Lines in the sand

Why scientists want Asilomar-type conference on human germline gene editing

Once CRISPR catapulted gene editing to the forefront of DNA-based technology, it was only a matter of time before it would be considered for use in human germline cells. With some researchers calling for restraint on the use of gene editing while ground rules are laid, schisms are already surfacing on whether there's any case to be made for using the technology in human germline cells. But one thing stakeholders agree on is the need for an open discussion, not least to pre-empt public fears and a GMO-type backlash.

The heart of the issue is that, unlike gene editing in somatic cells, changes to chromosomal DNA in eggs or sperm would be carried through to future generations, in effect creating "unnatural" forms of human life.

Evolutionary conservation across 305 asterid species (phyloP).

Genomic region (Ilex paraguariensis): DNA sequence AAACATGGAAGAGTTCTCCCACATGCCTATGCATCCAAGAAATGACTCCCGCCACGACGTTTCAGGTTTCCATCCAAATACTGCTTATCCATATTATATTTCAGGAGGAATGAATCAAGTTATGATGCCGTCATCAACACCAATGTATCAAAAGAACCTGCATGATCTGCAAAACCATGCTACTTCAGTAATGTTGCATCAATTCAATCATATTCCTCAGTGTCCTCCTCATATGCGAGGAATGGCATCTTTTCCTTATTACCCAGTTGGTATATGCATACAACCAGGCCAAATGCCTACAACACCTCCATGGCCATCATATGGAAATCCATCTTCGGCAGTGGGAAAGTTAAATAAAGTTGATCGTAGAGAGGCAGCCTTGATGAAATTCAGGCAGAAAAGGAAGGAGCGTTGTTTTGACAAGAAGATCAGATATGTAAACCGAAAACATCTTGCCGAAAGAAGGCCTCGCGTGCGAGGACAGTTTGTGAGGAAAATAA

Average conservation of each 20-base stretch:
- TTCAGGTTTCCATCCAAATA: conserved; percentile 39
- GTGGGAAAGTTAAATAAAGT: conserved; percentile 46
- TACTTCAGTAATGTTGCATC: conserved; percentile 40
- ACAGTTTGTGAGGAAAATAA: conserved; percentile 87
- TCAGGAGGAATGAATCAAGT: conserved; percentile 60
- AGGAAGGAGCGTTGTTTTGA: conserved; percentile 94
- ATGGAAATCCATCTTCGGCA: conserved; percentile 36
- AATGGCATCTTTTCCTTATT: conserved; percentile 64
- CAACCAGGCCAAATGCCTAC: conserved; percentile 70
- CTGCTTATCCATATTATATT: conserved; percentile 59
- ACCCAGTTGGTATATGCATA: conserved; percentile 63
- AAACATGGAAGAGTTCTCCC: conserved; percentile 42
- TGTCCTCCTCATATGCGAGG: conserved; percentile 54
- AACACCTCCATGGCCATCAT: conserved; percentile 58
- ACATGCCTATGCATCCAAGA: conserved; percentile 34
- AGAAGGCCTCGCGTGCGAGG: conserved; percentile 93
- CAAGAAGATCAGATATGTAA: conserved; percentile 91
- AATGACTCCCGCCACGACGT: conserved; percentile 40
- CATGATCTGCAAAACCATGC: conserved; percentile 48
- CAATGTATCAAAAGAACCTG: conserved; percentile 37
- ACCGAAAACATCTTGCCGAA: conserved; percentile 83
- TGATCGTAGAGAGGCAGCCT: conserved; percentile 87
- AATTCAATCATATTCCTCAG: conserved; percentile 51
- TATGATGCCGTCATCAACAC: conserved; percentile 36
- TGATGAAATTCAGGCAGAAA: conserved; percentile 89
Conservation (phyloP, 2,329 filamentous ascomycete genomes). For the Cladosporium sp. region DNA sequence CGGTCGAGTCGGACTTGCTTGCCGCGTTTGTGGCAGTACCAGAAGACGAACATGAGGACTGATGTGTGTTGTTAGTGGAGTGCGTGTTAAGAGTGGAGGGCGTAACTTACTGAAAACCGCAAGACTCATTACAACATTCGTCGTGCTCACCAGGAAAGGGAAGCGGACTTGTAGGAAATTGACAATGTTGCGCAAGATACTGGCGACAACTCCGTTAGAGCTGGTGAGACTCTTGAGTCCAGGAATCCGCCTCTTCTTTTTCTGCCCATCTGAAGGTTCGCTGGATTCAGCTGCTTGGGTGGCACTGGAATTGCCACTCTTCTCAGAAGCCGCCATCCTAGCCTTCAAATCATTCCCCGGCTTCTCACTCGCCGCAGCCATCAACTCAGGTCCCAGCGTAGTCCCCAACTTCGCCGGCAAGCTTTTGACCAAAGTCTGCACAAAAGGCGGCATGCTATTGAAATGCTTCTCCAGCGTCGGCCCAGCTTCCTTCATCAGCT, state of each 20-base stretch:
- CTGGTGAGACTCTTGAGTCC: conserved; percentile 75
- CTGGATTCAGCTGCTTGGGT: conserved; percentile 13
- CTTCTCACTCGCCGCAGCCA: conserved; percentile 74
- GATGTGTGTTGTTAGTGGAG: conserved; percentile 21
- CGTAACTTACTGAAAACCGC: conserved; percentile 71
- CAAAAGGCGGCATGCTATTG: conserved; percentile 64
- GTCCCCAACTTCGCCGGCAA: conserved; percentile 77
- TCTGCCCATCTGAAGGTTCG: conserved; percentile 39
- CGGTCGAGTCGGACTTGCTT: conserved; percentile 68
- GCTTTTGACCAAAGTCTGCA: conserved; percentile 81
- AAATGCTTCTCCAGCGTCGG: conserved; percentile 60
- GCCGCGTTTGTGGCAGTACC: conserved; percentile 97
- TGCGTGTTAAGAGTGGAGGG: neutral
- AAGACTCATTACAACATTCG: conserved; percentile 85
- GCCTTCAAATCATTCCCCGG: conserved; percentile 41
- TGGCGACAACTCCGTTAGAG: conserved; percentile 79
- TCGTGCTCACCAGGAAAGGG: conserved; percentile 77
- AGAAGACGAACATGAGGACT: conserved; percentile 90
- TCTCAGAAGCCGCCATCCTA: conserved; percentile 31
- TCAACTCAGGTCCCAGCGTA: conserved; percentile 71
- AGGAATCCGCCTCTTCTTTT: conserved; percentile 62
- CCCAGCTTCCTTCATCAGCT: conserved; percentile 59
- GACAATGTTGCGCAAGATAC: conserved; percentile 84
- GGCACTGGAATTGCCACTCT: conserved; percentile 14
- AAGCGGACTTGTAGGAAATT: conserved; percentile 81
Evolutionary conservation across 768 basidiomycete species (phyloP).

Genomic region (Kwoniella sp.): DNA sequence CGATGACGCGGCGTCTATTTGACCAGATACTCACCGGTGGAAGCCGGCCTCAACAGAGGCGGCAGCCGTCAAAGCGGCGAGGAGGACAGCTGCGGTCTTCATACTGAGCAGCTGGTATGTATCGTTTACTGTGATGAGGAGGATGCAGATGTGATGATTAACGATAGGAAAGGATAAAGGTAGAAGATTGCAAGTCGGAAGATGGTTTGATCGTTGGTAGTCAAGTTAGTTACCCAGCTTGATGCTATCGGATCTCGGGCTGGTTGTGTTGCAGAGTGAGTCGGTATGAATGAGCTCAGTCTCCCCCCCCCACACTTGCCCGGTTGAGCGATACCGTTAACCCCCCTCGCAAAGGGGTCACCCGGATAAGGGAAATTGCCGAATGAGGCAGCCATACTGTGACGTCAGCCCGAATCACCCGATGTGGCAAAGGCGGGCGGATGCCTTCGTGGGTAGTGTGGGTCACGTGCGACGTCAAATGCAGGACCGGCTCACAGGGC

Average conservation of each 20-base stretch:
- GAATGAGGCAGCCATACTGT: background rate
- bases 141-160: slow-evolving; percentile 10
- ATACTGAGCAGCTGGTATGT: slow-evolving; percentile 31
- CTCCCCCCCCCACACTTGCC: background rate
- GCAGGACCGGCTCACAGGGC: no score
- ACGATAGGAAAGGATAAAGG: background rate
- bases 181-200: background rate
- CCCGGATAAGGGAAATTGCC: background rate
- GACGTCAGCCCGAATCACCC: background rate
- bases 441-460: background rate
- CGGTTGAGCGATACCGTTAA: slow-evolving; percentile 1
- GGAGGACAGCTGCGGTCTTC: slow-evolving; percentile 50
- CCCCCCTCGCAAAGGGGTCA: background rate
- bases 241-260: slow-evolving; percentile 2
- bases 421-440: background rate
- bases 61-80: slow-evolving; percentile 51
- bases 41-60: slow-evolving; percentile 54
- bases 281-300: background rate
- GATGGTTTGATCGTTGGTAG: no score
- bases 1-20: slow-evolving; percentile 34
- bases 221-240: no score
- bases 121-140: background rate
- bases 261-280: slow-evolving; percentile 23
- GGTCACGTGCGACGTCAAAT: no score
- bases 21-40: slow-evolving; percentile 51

That raises safety concerns, since the technology is still not fully understood, as well as concerns about the ethics of tinkering with the germline, even to eradicate disease-causing genes.

There's no dispute that because the technology is in its infancy, much more work needs to be done to establish its safety. Stakeholders also agree that no experiments should be done, at least for now, in clinical programs that would involve modifying germline DNA and creating gene-edited embryos.

However, one camp argues that research to understand the technology better and

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